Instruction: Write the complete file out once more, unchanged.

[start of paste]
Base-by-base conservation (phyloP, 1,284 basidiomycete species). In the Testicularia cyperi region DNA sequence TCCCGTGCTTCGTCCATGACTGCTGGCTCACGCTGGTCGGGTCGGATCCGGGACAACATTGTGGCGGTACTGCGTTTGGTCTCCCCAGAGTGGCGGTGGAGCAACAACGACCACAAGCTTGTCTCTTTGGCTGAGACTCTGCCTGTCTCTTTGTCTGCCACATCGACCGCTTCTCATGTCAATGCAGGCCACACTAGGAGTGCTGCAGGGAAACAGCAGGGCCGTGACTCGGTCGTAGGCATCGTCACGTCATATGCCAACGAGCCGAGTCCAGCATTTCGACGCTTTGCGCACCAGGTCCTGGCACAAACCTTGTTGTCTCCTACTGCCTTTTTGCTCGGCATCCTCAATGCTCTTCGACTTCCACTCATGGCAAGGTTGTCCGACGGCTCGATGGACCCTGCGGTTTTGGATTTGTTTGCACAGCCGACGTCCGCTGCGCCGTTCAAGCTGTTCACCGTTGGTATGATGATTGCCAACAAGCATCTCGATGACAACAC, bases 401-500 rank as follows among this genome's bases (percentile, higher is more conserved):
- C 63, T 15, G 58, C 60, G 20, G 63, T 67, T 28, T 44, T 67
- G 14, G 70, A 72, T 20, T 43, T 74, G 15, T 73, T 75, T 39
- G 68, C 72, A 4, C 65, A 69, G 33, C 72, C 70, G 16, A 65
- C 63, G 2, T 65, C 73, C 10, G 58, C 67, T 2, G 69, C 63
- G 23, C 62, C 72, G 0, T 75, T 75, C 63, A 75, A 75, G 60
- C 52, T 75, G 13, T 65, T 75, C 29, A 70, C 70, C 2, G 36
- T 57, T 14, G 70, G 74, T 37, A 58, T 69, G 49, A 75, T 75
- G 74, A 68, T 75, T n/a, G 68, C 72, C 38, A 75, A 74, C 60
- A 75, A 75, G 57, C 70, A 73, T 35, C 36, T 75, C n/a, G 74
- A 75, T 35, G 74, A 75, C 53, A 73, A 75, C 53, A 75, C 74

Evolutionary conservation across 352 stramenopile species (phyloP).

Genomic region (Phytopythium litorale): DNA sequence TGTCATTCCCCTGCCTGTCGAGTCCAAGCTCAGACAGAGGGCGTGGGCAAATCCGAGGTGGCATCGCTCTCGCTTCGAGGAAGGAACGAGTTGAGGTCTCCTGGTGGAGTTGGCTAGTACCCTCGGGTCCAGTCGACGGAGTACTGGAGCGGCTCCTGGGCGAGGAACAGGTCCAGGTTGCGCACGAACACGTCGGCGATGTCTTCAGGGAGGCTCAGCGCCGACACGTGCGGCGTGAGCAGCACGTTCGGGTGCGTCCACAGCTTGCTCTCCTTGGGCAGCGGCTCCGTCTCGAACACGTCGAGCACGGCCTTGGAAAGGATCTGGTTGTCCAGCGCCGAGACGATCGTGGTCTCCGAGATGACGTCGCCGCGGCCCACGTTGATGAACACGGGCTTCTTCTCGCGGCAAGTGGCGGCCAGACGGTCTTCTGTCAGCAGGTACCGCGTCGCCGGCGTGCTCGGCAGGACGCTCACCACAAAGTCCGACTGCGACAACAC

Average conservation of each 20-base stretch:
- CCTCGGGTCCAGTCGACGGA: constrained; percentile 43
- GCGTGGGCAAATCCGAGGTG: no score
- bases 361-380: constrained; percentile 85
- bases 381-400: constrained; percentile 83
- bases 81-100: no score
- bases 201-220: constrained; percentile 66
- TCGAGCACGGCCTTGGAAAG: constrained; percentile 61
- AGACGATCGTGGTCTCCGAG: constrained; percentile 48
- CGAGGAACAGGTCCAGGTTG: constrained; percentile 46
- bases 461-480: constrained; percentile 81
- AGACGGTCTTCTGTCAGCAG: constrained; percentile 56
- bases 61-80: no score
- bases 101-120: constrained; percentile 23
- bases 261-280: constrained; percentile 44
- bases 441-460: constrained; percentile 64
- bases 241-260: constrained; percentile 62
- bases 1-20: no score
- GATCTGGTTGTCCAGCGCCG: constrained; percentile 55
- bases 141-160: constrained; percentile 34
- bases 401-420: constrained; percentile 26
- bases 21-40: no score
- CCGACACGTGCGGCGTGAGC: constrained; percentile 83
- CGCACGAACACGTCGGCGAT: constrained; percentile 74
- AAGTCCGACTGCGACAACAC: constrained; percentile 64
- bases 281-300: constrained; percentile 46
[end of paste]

Base-by-base conservation (phyloP, 1,284 basidiomycete species). In the Testicularia cyperi region DNA sequence TCCCGTGCTTCGTCCATGACTGCTGGCTCACGCTGGTCGGGTCGGATCCGGGACAACATTGTGGCGGTACTGCGTTTGGTCTCCCCAGAGTGGCGGTGGAGCAACAACGACCACAAGCTTGTCTCTTTGGCTGAGACTCTGCCTGTCTCTTTGTCTGCCACATCGACCGCTTCTCATGTCAATGCAGGCCACACTAGGAGTGCTGCAGGGAAACAGCAGGGCCGTGACTCGGTCGTAGGCATCGTCACGTCATATGCCAACGAGCCGAGTCCAGCATTTCGACGCTTTGCGCACCAGGTCCTGGCACAAACCTTGTTGTCTCCTACTGCCTTTTTGCTCGGCATCCTCAATGCTCTTCGACTTCCACTCATGGCAAGGTTGTCCGACGGCTCGATGGACCCTGCGGTTTTGGATTTGTTTGCACAGCCGACGTCCGCTGCGCCGTTCAAGCTGTTCACCGTTGGTATGATGATTGCCAACAAGCATCTCGATGACAACAC, bases 401-500 rank as follows among this genome's bases (percentile, higher is more conserved):
- C 63, T 15, G 58, C 60, G 20, G 63, T 67, T 28, T 44, T 67
- G 14, G 70, A 72, T 20, T 43, T 74, G 15, T 73, T 75, T 39
- G 68, C 72, A 4, C 65, A 69, G 33, C 72, C 70, G 16, A 65
- C 63, G 2, T 65, C 73, C 10, G 58, C 67, T 2, G 69, C 63
- G 23, C 62, C 72, G 0, T 75, T 75, C 63, A 75, A 75, G 60
- C 52, T 75, G 13, T 65, T 75, C 29, A 70, C 70, C 2, G 36
- T 57, T 14, G 70, G 74, T 37, A 58, T 69, G 49, A 75, T 75
- G 74, A 68, T 75, T n/a, G 68, C 72, C 38, A 75, A 74, C 60
- A 75, A 75, G 57, C 70, A 73, T 35, C 36, T 75, C n/a, G 74
- A 75, T 35, G 74, A 75, C 53, A 73, A 75, C 53, A 75, C 74

Evolutionary conservation across 352 stramenopile species (phyloP).

Genomic region (Phytopythium litorale): DNA sequence TGTCATTCCCCTGCCTGTCGAGTCCAAGCTCAGACAGAGGGCGTGGGCAAATCCGAGGTGGCATCGCTCTCGCTTCGAGGAAGGAACGAGTTGAGGTCTCCTGGTGGAGTTGGCTAGTACCCTCGGGTCCAGTCGACGGAGTACTGGAGCGGCTCCTGGGCGAGGAACAGGTCCAGGTTGCGCACGAACACGTCGGCGATGTCTTCAGGGAGGCTCAGCGCCGACACGTGCGGCGTGAGCAGCACGTTCGGGTGCGTCCACAGCTTGCTCTCCTTGGGCAGCGGCTCCGTCTCGAACACGTCGAGCACGGCCTTGGAAAGGATCTGGTTGTCCAGCGCCGAGACGATCGTGGTCTCCGAGATGACGTCGCCGCGGCCCACGTTGATGAACACGGGCTTCTTCTCGCGGCAAGTGGCGGCCAGACGGTCTTCTGTCAGCAGGTACCGCGTCGCCGGCGTGCTCGGCAGGACGCTCACCACAAAGTCCGACTGCGACAACAC

Average conservation of each 20-base stretch:
- CCTCGGGTCCAGTCGACGGA: constrained; percentile 43
- GCGTGGGCAAATCCGAGGTG: no score
- bases 361-380: constrained; percentile 85
- bases 381-400: constrained; percentile 83
- bases 81-100: no score
- bases 201-220: constrained; percentile 66
- TCGAGCACGGCCTTGGAAAG: constrained; percentile 61
- AGACGATCGTGGTCTCCGAG: constrained; percentile 48
- CGAGGAACAGGTCCAGGTTG: constrained; percentile 46
- bases 461-480: constrained; percentile 81
- AGACGGTCTTCTGTCAGCAG: constrained; percentile 56
- bases 61-80: no score
- bases 101-120: constrained; percentile 23
- bases 261-280: constrained; percentile 44
- bases 441-460: constrained; percentile 64
- bases 241-260: constrained; percentile 62
- bases 1-20: no score
- GATCTGGTTGTCCAGCGCCG: constrained; percentile 55
- bases 141-160: constrained; percentile 34
- bases 401-420: constrained; percentile 26
- bases 21-40: no score
- CCGACACGTGCGGCGTGAGC: constrained; percentile 83
- CGCACGAACACGTCGGCGAT: constrained; percentile 74
- AAGTCCGACTGCGACAACAC: constrained; percentile 64
- bases 281-300: constrained; percentile 46